Food, Ag Board Jumps Into Groundwater Issues
California’s State Board of Food and Agriculture has joined a growing list of state agencies becoming interested or actively involved in the state’s groundwater.
The board on November 5 examined what were termed California’s groundwater challenges during a day long meeting.
WATER TABLE DECLINES
A series of experts warned that many of California’s aquifers are critically overdrawn – especially in the Central Valley – due to demands for more water that have been created by drought conditions and restrictions on surface water.
Graphs were shown to demonstrate what Friant Division water users know all too well – that valley water tables have declined dramatically in recent years.
The Association of California Water Agencies reported a number of potential remedies were discussed. They ranged from empowering local water agencies to work collaboratively to develop local and regional groundwater solutions to protecting the Sierra Nevada snowpack through forest thinning to increase surface water.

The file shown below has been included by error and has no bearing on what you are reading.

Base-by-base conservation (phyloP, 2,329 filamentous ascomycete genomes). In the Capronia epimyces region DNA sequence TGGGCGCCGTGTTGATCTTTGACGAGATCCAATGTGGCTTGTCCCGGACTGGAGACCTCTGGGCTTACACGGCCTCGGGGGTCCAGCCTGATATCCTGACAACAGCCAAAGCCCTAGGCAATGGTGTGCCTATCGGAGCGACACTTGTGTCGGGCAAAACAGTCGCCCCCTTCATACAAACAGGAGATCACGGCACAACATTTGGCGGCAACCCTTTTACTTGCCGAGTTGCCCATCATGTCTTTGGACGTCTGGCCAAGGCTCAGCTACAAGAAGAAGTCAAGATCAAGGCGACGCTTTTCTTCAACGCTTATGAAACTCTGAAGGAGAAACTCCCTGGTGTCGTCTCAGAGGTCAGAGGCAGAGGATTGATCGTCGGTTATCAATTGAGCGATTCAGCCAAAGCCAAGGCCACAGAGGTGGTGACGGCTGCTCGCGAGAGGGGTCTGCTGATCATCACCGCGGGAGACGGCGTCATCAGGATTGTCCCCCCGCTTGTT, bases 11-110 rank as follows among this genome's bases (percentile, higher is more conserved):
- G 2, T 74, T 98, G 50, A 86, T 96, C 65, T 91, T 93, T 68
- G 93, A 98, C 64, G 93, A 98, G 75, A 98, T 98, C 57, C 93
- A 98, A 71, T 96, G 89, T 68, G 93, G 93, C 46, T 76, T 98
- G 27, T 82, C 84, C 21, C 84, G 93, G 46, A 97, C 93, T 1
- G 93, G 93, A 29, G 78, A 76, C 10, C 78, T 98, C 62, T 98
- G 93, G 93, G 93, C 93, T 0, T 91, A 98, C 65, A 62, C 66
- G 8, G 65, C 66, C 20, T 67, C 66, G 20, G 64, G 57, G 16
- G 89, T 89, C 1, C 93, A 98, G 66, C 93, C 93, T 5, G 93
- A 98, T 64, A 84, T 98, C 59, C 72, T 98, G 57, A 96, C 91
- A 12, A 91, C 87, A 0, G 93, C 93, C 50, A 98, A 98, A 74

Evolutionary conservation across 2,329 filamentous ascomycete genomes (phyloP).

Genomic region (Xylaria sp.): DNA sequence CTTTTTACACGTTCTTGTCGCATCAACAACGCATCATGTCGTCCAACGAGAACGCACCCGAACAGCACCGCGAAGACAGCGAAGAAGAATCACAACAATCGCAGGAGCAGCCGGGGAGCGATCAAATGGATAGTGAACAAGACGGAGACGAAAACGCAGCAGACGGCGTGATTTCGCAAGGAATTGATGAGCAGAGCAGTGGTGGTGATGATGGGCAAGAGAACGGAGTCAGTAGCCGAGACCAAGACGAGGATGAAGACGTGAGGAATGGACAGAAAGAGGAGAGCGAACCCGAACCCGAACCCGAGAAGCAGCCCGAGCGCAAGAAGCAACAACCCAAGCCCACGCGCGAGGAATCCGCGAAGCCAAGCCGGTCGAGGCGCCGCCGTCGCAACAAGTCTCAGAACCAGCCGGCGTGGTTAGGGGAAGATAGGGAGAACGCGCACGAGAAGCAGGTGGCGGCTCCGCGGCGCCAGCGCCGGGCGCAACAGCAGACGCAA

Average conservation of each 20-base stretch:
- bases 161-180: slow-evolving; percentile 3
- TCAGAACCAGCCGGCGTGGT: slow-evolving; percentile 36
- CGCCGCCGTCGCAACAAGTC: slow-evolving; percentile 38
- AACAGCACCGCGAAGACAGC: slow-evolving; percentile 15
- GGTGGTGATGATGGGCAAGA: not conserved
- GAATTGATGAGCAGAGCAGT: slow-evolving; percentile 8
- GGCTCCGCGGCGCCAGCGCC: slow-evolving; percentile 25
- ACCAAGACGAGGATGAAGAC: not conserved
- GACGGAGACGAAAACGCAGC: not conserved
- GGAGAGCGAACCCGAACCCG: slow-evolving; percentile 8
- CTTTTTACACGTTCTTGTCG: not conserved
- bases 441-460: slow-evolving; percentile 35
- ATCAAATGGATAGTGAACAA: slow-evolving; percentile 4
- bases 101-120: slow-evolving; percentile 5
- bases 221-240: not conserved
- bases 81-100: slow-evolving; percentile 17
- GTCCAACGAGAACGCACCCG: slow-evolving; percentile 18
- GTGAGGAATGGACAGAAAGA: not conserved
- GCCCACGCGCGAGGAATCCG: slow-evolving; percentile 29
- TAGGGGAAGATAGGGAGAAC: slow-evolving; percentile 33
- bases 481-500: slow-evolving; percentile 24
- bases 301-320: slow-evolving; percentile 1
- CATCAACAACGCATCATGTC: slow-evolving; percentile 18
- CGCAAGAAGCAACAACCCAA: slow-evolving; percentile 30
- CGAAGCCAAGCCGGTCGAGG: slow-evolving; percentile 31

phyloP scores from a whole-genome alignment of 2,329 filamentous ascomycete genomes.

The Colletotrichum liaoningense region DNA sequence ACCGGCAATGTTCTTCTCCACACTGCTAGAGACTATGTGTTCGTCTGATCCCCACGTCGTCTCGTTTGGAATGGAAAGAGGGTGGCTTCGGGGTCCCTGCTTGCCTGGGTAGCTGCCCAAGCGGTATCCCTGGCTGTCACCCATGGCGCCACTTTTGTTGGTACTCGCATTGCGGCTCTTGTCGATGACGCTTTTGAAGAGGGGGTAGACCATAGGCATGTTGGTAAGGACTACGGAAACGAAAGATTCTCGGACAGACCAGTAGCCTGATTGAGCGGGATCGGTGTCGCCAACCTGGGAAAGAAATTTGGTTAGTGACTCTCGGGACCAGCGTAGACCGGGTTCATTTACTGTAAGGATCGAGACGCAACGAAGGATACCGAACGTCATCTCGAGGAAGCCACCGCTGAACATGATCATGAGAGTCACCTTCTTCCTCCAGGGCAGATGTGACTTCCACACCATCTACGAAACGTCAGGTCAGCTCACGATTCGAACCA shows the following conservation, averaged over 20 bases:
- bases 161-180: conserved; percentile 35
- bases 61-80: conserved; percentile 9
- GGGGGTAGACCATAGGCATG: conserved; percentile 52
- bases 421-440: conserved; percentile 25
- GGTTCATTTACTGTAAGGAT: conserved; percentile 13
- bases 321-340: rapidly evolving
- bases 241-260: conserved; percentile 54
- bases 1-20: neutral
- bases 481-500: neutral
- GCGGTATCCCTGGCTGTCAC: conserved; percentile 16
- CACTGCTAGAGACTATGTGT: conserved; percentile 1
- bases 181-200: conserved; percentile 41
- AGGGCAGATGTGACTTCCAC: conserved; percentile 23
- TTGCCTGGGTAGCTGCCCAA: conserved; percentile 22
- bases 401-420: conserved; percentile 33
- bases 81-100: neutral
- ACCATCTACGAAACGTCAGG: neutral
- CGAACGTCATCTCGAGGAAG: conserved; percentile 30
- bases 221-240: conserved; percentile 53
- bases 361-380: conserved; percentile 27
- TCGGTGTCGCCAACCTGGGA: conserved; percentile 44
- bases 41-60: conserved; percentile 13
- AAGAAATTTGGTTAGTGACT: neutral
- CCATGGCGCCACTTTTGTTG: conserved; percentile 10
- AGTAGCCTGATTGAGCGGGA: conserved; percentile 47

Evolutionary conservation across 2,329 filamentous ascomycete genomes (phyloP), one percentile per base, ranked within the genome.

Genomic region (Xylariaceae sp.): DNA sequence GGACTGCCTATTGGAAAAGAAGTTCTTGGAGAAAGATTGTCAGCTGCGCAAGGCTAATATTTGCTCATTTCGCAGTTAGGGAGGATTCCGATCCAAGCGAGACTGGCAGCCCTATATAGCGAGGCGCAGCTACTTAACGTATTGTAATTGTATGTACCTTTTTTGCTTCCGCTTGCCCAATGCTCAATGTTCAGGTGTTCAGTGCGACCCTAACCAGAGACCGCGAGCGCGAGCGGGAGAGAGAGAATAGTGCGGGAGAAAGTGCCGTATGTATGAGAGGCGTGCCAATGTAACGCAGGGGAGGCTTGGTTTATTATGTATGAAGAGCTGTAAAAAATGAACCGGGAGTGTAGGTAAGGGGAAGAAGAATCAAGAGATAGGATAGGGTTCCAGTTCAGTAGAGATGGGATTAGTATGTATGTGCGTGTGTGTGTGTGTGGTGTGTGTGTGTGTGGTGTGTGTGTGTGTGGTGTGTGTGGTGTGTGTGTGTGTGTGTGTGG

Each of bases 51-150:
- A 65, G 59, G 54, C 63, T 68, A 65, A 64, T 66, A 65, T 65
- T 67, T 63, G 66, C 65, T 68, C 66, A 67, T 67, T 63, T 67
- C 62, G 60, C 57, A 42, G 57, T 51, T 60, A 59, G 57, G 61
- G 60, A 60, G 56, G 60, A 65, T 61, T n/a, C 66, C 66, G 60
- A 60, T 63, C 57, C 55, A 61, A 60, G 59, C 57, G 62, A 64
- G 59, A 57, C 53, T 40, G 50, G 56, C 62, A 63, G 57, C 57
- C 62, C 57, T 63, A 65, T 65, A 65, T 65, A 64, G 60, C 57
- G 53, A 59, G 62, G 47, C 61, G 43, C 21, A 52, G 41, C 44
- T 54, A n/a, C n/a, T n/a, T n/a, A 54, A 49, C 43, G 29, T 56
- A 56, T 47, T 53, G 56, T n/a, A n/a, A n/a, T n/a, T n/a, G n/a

Several experts warned that climate change and diminishing snowpack in the Sierra Nevada could worsen groundwater overdraft due to increased unreliability of surface water supplies.
“It certainly appears that we have reached the tipping point for groundwater,” said Board President Craig McNamara. “My question would be: what should be our next steps?”
Easing the process for water transfers to help growers get through the current critical dry period was suggested by some board members as a short-term solution.
Board members voted to ask Governor Brown and his administration to work with the Department of Water Resources to ease that process.
“I continually think we have to link this to surface water,” said Board Member Bryce Lundberg.
Food and Agriculture Secretary Karen Ross said the Brown Administration is “reaching across cabinets” to plan for California’s critical water needs. “We want to make sure we are on the path to achieving these long-range goals. We need to make sure that we are ready for drought, that we are planning for drought.”
New satellite monitoring systems are being used to measure changes in the depth of aquifers, said Jay Famiglietti of the UC Center for Hydraulic Monitoring at the University of California, Irvine.
“We’re all focused on the surface water, and while no one is looking, we are pumping out the groundwater,” said Famiglietti.
“California faces a water crisis of epic proportions,” added Famiglietti. “How we respond today will define how we survive tomorrow.”